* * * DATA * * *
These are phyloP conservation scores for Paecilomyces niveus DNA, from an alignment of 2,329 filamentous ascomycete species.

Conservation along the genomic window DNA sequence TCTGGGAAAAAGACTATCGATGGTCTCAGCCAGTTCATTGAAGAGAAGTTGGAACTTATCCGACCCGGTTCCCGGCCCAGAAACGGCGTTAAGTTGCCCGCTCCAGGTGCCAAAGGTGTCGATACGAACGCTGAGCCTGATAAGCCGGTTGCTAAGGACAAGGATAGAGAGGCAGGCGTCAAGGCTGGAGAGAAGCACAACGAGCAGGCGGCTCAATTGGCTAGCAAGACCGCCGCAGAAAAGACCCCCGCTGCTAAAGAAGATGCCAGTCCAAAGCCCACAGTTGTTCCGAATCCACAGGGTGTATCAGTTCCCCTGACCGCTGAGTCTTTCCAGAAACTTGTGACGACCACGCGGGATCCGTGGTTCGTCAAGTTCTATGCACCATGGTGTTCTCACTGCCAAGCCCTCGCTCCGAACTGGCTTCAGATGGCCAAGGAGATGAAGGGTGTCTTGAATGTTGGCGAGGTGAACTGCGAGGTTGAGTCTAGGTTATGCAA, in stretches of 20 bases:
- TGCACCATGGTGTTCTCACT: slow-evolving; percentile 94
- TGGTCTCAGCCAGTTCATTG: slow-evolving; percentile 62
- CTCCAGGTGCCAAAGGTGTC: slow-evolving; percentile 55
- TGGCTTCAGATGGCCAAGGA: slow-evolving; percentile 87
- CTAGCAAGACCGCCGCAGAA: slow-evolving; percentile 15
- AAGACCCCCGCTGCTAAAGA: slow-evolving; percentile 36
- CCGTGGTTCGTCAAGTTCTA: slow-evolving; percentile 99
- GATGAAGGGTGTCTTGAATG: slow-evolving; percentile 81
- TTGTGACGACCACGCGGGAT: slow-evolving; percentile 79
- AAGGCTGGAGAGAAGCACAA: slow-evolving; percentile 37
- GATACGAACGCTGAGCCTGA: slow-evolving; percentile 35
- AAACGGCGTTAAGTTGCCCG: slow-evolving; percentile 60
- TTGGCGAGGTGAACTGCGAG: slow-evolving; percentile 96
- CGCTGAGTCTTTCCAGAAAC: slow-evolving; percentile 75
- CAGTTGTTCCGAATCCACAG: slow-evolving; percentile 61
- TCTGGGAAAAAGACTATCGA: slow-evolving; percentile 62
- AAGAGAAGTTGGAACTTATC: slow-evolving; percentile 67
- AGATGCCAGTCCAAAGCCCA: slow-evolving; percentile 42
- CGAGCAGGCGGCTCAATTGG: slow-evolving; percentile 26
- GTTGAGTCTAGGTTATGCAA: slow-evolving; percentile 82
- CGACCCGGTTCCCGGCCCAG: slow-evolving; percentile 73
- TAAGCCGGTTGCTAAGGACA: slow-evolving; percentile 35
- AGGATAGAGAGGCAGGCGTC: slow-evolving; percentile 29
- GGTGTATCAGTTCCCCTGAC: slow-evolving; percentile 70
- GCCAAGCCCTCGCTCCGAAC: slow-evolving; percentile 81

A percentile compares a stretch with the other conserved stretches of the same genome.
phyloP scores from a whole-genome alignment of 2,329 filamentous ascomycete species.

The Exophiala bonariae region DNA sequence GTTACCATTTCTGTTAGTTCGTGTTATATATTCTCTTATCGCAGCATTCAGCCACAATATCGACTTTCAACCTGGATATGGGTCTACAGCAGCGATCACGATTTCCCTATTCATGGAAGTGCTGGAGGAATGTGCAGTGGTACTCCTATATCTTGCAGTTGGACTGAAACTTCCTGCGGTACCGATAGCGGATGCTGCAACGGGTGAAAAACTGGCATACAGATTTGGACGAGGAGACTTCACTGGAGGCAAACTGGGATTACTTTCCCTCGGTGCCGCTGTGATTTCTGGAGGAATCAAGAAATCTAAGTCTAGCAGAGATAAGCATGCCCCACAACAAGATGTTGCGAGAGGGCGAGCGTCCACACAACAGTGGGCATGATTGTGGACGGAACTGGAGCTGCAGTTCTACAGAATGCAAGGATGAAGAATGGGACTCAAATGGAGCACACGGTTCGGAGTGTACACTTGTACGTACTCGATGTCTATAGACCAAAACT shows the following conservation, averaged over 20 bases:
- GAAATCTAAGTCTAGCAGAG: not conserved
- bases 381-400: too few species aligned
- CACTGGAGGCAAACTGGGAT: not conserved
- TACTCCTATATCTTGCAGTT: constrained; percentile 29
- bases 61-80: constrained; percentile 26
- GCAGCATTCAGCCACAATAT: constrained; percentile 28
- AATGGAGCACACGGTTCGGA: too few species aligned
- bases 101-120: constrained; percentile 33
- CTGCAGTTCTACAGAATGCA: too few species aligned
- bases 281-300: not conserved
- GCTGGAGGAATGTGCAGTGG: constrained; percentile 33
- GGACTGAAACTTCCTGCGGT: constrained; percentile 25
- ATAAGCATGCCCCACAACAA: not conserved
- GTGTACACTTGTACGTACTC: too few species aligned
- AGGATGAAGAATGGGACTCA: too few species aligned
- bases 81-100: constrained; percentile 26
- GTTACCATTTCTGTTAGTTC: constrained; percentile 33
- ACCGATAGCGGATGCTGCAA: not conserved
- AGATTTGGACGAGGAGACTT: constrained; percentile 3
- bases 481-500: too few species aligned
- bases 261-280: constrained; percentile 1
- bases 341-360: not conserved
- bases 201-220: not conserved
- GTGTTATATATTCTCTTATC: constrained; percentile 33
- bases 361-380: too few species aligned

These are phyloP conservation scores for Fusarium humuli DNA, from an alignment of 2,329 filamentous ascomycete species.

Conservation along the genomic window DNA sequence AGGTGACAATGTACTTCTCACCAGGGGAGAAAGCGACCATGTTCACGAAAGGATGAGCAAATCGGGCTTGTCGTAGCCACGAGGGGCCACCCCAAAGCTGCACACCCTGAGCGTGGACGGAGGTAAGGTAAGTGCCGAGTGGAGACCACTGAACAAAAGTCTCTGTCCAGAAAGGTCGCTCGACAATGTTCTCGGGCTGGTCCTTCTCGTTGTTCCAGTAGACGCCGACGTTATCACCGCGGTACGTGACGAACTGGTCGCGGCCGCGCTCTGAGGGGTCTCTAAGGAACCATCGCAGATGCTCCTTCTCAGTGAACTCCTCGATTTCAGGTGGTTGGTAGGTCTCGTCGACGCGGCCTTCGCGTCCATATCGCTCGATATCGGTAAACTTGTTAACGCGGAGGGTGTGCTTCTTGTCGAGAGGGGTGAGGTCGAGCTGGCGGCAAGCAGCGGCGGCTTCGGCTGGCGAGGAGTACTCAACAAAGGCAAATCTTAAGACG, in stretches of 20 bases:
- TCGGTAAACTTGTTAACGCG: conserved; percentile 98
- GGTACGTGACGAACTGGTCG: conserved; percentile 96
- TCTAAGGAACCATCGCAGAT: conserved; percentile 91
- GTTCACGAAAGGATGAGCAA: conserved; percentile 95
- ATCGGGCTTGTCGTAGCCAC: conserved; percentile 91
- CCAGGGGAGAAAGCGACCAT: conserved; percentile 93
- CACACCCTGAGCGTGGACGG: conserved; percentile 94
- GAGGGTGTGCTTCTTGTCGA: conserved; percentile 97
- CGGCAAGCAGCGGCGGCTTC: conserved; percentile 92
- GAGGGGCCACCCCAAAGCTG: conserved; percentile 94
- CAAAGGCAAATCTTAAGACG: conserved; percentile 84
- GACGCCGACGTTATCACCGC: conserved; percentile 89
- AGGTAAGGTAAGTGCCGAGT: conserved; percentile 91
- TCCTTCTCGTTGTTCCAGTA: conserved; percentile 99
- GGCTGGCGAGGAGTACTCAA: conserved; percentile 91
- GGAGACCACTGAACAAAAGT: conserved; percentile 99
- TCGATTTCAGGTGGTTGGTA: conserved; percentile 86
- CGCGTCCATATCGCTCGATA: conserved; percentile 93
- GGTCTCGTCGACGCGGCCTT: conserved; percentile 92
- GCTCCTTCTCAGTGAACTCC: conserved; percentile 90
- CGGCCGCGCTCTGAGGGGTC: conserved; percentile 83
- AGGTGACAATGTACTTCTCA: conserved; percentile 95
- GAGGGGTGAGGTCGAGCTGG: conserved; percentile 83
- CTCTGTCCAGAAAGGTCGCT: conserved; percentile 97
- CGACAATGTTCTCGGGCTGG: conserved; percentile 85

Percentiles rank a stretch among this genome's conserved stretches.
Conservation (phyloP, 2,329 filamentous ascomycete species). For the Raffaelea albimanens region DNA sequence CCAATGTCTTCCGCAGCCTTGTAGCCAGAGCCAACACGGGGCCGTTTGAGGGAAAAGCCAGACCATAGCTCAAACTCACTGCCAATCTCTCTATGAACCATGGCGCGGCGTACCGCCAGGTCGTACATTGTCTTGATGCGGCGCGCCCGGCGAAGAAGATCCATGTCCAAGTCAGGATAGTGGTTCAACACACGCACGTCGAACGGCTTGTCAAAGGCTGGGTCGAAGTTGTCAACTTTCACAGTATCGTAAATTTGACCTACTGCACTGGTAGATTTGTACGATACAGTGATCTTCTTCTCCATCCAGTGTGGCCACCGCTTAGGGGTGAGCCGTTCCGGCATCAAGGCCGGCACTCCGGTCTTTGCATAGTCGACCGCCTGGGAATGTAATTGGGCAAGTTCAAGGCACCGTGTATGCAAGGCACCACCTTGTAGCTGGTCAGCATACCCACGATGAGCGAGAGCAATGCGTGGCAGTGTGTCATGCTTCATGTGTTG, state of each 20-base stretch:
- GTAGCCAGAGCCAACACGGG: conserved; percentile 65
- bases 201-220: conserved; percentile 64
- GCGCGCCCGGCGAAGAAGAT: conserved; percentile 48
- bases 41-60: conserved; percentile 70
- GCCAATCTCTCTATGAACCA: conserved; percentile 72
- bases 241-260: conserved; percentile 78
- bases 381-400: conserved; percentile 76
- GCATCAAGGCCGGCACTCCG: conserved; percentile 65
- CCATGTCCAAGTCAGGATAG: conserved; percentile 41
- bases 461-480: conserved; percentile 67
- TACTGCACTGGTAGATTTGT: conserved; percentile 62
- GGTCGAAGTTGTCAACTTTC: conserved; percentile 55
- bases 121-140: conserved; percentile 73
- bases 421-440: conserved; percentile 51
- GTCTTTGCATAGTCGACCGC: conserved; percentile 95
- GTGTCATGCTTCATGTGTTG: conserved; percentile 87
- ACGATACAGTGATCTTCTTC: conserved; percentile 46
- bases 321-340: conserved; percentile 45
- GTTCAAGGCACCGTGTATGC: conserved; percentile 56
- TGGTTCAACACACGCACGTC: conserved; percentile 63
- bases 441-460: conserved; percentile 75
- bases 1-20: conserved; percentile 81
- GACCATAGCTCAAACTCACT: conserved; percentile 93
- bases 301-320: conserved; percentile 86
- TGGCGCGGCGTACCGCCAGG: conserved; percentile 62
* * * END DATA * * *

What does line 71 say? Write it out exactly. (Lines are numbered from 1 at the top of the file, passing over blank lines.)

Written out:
- TCCTTCTCGTTGTTCCAGTA: conserved; percentile 99